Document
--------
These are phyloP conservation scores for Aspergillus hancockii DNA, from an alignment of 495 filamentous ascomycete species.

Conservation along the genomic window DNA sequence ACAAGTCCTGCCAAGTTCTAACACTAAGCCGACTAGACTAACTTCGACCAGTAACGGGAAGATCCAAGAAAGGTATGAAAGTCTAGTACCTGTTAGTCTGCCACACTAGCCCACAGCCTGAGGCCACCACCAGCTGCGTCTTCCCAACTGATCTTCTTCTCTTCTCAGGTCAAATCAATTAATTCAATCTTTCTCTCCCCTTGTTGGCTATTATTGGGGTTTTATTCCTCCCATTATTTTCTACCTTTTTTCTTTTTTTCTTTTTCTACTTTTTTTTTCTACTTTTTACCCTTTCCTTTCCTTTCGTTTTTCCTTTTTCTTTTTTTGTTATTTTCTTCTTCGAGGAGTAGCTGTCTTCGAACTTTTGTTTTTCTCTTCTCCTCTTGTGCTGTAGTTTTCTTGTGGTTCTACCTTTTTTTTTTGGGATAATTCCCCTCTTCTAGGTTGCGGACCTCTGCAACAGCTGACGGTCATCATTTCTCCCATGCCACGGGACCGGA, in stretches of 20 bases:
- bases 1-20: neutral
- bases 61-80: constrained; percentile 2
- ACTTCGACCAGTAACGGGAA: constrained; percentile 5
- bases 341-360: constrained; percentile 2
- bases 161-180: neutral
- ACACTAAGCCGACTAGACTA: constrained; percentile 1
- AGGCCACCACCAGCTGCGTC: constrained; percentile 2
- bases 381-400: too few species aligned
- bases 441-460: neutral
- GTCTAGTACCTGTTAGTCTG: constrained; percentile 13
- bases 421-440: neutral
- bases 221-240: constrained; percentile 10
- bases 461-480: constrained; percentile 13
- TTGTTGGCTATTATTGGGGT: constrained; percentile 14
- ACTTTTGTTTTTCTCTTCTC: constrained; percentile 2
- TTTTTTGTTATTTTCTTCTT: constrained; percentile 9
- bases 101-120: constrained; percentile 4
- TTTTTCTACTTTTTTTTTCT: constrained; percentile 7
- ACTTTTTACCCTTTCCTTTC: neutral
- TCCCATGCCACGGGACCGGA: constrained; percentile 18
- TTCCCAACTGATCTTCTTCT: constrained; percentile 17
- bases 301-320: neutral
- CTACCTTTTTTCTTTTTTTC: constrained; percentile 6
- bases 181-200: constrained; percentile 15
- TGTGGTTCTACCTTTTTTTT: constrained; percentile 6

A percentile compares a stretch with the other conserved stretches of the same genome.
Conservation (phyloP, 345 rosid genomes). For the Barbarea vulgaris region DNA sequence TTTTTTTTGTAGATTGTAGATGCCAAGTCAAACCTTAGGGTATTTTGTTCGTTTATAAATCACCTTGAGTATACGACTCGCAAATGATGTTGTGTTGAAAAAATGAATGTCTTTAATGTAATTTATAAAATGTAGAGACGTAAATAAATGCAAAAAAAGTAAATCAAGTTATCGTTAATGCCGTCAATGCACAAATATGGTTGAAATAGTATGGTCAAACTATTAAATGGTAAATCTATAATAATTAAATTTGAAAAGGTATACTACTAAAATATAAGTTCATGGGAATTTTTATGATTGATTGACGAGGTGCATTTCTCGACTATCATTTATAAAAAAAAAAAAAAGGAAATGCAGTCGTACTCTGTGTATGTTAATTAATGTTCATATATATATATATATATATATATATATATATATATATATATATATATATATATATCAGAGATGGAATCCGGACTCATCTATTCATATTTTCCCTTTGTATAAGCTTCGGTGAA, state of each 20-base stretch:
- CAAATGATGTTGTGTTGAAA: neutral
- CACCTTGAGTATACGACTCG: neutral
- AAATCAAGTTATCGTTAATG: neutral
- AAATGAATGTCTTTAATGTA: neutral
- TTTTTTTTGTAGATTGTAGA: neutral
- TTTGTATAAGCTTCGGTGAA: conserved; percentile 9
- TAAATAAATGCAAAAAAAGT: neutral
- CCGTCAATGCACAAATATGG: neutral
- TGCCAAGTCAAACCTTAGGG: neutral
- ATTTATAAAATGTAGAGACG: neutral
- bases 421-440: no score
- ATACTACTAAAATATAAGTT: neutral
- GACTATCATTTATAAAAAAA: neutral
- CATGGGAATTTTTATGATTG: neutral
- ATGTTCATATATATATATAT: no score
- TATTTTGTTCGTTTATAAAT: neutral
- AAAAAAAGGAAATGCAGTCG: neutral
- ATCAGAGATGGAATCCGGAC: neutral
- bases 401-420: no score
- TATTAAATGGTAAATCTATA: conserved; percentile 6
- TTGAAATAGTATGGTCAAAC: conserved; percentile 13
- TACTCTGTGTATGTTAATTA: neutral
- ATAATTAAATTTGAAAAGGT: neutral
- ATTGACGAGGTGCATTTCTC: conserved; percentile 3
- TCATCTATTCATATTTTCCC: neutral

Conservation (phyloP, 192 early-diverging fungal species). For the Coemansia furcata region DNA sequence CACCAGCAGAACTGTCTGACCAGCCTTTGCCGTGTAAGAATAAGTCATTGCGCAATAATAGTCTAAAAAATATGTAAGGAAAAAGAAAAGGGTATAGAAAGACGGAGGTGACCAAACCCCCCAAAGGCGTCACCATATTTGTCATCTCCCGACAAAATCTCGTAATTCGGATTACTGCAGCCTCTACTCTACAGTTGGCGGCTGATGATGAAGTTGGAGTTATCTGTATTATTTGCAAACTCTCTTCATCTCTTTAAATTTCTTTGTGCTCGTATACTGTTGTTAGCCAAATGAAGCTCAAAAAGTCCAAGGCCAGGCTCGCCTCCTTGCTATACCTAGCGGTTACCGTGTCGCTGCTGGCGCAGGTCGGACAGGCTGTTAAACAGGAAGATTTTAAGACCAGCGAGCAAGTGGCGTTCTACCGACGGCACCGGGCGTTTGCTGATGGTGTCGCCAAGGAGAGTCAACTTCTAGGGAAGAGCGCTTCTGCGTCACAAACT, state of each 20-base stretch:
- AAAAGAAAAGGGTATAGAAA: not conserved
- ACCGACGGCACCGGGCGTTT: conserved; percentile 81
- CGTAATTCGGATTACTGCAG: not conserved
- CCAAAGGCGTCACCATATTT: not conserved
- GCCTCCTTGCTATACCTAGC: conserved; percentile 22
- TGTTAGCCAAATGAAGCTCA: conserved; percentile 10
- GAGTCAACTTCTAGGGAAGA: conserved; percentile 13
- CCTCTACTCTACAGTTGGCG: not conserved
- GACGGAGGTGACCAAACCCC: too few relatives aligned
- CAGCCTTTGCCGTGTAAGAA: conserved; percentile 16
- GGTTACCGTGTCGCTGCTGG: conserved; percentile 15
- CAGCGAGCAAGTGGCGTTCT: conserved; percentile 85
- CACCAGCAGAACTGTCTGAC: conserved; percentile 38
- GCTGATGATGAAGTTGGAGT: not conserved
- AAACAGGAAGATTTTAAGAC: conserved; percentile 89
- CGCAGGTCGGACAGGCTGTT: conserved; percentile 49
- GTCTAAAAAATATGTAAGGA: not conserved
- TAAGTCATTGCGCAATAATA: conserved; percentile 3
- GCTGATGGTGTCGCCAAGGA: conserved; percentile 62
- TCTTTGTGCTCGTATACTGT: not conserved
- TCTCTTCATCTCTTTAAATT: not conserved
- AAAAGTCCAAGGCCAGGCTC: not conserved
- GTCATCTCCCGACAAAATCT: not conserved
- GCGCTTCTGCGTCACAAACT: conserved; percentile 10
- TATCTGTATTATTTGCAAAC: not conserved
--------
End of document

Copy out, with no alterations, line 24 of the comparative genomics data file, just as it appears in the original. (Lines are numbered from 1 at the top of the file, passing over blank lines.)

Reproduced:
- bases 301-320: neutral